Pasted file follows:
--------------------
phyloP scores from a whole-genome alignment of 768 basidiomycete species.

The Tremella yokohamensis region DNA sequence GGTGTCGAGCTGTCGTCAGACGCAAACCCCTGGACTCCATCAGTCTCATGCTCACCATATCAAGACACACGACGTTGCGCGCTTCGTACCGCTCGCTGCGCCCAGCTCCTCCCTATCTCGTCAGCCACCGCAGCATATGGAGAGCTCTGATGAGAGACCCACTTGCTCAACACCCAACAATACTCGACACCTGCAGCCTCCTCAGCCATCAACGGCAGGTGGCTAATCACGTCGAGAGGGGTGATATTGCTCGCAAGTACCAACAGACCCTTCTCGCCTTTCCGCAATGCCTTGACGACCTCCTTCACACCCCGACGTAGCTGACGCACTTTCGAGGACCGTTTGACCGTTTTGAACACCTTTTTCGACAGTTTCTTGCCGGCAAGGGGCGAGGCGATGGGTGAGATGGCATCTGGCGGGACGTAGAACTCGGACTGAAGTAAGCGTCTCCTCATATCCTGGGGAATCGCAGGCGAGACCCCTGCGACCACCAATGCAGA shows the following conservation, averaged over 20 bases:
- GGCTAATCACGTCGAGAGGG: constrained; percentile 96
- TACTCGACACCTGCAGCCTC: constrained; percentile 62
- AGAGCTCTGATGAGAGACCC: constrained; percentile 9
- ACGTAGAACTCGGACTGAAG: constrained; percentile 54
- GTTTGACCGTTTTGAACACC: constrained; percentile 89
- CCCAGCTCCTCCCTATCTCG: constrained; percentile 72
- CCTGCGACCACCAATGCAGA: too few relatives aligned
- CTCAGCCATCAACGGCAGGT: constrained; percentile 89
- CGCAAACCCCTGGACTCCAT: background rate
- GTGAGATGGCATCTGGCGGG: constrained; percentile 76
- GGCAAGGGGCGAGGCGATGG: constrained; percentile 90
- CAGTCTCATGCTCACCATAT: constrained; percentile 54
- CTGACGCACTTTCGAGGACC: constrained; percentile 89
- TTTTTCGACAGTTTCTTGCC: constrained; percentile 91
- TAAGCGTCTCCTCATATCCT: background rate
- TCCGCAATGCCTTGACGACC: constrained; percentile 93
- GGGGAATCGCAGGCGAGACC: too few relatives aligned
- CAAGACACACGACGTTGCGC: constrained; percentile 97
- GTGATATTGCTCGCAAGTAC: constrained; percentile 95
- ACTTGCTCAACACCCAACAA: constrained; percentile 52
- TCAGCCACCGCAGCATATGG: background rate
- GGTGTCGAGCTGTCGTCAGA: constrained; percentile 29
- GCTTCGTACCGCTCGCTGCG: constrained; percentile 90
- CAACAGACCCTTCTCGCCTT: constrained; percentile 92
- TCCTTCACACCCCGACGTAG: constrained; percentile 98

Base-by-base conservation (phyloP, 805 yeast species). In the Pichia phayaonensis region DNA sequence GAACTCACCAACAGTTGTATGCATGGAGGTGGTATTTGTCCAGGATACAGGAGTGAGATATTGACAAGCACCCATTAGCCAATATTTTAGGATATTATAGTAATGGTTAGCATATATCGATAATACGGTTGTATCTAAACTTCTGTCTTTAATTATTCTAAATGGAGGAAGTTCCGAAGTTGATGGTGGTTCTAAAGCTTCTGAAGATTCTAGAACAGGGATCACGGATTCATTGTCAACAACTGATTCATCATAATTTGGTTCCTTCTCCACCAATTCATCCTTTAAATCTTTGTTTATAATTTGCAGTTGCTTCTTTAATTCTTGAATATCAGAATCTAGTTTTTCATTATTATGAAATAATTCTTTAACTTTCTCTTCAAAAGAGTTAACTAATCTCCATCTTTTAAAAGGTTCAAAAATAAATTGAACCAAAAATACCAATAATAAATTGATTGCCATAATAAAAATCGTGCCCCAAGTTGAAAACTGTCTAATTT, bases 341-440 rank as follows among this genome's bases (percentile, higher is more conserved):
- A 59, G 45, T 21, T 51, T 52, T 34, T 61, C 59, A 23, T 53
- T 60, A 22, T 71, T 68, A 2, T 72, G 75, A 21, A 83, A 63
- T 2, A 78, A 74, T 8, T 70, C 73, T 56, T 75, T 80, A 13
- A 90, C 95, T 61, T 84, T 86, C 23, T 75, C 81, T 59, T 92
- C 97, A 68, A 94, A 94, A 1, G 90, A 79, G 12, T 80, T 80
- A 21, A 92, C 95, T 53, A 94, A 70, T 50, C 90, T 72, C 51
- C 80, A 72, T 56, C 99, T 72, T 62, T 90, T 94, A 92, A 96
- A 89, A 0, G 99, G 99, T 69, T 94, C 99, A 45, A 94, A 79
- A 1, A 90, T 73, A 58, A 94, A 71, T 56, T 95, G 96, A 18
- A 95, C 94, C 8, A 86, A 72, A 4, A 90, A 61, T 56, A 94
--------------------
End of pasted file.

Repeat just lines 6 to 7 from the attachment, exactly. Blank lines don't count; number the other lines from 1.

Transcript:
- ACGTAGAACTCGGACTGAAG: constrained; percentile 54
- GTTTGACCGTTTTGAACACC: constrained; percentile 89